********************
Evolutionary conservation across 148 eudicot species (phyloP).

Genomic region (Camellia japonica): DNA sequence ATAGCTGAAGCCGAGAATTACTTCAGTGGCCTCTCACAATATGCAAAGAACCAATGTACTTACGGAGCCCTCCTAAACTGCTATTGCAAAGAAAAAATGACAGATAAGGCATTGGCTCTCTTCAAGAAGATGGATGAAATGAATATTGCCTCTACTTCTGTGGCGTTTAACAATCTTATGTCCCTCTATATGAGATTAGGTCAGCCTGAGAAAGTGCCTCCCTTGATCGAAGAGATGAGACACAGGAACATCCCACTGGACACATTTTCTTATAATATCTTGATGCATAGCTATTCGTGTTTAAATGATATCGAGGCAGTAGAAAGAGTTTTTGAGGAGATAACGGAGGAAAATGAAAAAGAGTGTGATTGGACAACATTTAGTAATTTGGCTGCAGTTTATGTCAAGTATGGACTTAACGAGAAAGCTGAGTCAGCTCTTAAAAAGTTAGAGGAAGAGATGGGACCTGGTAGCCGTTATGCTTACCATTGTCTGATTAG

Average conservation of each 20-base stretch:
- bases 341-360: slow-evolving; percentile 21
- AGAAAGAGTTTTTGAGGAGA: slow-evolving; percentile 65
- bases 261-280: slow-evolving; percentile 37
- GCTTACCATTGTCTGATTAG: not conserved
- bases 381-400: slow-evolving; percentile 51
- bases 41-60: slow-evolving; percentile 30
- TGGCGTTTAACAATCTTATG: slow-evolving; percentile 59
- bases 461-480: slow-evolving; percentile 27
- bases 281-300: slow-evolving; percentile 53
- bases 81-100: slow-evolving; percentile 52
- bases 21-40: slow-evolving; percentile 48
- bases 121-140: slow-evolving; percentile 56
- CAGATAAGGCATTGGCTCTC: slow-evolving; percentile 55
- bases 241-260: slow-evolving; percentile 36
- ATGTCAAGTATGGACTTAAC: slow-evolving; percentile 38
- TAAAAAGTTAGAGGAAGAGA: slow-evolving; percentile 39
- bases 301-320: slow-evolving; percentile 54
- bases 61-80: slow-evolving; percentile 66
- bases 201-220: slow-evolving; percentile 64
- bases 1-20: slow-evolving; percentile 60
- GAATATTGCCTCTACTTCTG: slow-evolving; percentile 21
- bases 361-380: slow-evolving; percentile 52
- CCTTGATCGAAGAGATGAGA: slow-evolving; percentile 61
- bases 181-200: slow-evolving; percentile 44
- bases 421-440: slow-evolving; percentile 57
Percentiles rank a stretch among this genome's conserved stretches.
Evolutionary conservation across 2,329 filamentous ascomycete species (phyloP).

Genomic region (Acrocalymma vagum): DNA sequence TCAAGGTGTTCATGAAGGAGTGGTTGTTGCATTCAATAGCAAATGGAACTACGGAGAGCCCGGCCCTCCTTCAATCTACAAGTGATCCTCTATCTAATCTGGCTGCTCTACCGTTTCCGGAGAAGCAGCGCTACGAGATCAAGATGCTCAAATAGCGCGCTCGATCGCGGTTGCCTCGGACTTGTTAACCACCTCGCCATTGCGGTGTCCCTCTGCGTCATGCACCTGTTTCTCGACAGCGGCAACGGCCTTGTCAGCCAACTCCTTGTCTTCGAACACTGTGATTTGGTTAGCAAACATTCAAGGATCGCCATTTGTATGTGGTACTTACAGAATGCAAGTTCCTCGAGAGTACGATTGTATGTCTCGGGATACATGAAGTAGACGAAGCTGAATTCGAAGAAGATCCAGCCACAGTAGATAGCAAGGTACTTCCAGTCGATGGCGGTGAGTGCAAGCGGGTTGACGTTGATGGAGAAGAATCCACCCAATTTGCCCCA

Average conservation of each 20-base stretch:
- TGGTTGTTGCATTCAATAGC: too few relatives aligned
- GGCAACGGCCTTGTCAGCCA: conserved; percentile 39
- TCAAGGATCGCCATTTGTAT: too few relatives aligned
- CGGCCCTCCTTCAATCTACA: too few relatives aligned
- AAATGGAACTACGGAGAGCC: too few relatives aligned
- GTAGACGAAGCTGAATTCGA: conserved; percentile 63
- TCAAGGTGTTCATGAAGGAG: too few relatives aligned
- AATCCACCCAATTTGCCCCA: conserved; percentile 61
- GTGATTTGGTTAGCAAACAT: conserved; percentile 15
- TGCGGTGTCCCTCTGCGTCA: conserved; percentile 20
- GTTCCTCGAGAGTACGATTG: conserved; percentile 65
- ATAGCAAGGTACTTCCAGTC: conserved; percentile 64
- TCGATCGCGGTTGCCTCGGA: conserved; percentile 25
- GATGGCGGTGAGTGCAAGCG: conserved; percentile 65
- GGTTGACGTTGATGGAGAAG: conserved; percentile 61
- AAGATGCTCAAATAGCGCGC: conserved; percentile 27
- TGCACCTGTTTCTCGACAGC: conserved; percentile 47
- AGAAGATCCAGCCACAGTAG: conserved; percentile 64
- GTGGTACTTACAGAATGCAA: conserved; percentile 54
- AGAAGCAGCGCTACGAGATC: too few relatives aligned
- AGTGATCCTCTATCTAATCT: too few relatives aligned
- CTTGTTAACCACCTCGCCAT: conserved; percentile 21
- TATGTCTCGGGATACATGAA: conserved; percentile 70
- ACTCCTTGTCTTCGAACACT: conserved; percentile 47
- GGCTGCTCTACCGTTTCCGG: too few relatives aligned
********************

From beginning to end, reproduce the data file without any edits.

Evolutionary conservation across 148 eudicot species (phyloP).

Genomic region (Camellia japonica): DNA sequence ATAGCTGAAGCCGAGAATTACTTCAGTGGCCTCTCACAATATGCAAAGAACCAATGTACTTACGGAGCCCTCCTAAACTGCTATTGCAAAGAAAAAATGACAGATAAGGCATTGGCTCTCTTCAAGAAGATGGATGAAATGAATATTGCCTCTACTTCTGTGGCGTTTAACAATCTTATGTCCCTCTATATGAGATTAGGTCAGCCTGAGAAAGTGCCTCCCTTGATCGAAGAGATGAGACACAGGAACATCCCACTGGACACATTTTCTTATAATATCTTGATGCATAGCTATTCGTGTTTAAATGATATCGAGGCAGTAGAAAGAGTTTTTGAGGAGATAACGGAGGAAAATGAAAAAGAGTGTGATTGGACAACATTTAGTAATTTGGCTGCAGTTTATGTCAAGTATGGACTTAACGAGAAAGCTGAGTCAGCTCTTAAAAAGTTAGAGGAAGAGATGGGACCTGGTAGCCGTTATGCTTACCATTGTCTGATTAG

Average conservation of each 20-base stretch:
- bases 341-360: slow-evolving; percentile 21
- AGAAAGAGTTTTTGAGGAGA: slow-evolving; percentile 65
- bases 261-280: slow-evolving; percentile 37
- GCTTACCATTGTCTGATTAG: not conserved
- bases 381-400: slow-evolving; percentile 51
- bases 41-60: slow-evolving; percentile 30
- TGGCGTTTAACAATCTTATG: slow-evolving; percentile 59
- bases 461-480: slow-evolving; percentile 27
- bases 281-300: slow-evolving; percentile 53
- bases 81-100: slow-evolving; percentile 52
- bases 21-40: slow-evolving; percentile 48
- bases 121-140: slow-evolving; percentile 56
- CAGATAAGGCATTGGCTCTC: slow-evolving; percentile 55
- bases 241-260: slow-evolving; percentile 36
- ATGTCAAGTATGGACTTAAC: slow-evolving; percentile 38
- TAAAAAGTTAGAGGAAGAGA: slow-evolving; percentile 39
- bases 301-320: slow-evolving; percentile 54
- bases 61-80: slow-evolving; percentile 66
- bases 201-220: slow-evolving; percentile 64
- bases 1-20: slow-evolving; percentile 60
- GAATATTGCCTCTACTTCTG: slow-evolving; percentile 21
- bases 361-380: slow-evolving; percentile 52
- CCTTGATCGAAGAGATGAGA: slow-evolving; percentile 61
- bases 181-200: slow-evolving; percentile 44
- bases 421-440: slow-evolving; percentile 57
Percentiles rank a stretch among this genome's conserved stretches.
Evolutionary conservation across 2,329 filamentous ascomycete species (phyloP).

Genomic region (Acrocalymma vagum): DNA sequence TCAAGGTGTTCATGAAGGAGTGGTTGTTGCATTCAATAGCAAATGGAACTACGGAGAGCCCGGCCCTCCTTCAATCTACAAGTGATCCTCTATCTAATCTGGCTGCTCTACCGTTTCCGGAGAAGCAGCGCTACGAGATCAAGATGCTCAAATAGCGCGCTCGATCGCGGTTGCCTCGGACTTGTTAACCACCTCGCCATTGCGGTGTCCCTCTGCGTCATGCACCTGTTTCTCGACAGCGGCAACGGCCTTGTCAGCCAACTCCTTGTCTTCGAACACTGTGATTTGGTTAGCAAACATTCAAGGATCGCCATTTGTATGTGGTACTTACAGAATGCAAGTTCCTCGAGAGTACGATTGTATGTCTCGGGATACATGAAGTAGACGAAGCTGAATTCGAAGAAGATCCAGCCACAGTAGATAGCAAGGTACTTCCAGTCGATGGCGGTGAGTGCAAGCGGGTTGACGTTGATGGAGAAGAATCCACCCAATTTGCCCCA

Average conservation of each 20-base stretch:
- TGGTTGTTGCATTCAATAGC: too few relatives aligned
- GGCAACGGCCTTGTCAGCCA: conserved; percentile 39
- TCAAGGATCGCCATTTGTAT: too few relatives aligned
- CGGCCCTCCTTCAATCTACA: too few relatives aligned
- AAATGGAACTACGGAGAGCC: too few relatives aligned
- GTAGACGAAGCTGAATTCGA: conserved; percentile 63
- TCAAGGTGTTCATGAAGGAG: too few relatives aligned
- AATCCACCCAATTTGCCCCA: conserved; percentile 61
- GTGATTTGGTTAGCAAACAT: conserved; percentile 15
- TGCGGTGTCCCTCTGCGTCA: conserved; percentile 20
- GTTCCTCGAGAGTACGATTG: conserved; percentile 65
- ATAGCAAGGTACTTCCAGTC: conserved; percentile 64
- TCGATCGCGGTTGCCTCGGA: conserved; percentile 25
- GATGGCGGTGAGTGCAAGCG: conserved; percentile 65
- GGTTGACGTTGATGGAGAAG: conserved; percentile 61
- AAGATGCTCAAATAGCGCGC: conserved; percentile 27
- TGCACCTGTTTCTCGACAGC: conserved; percentile 47
- AGAAGATCCAGCCACAGTAG: conserved; percentile 64
- GTGGTACTTACAGAATGCAA: conserved; percentile 54
- AGAAGCAGCGCTACGAGATC: too few relatives aligned
- AGTGATCCTCTATCTAATCT: too few relatives aligned
- CTTGTTAACCACCTCGCCAT: conserved; percentile 21
- TATGTCTCGGGATACATGAA: conserved; percentile 70
- ACTCCTTGTCTTCGAACACT: conserved; percentile 47
- GGCTGCTCTACCGTTTCCGG: too few relatives aligned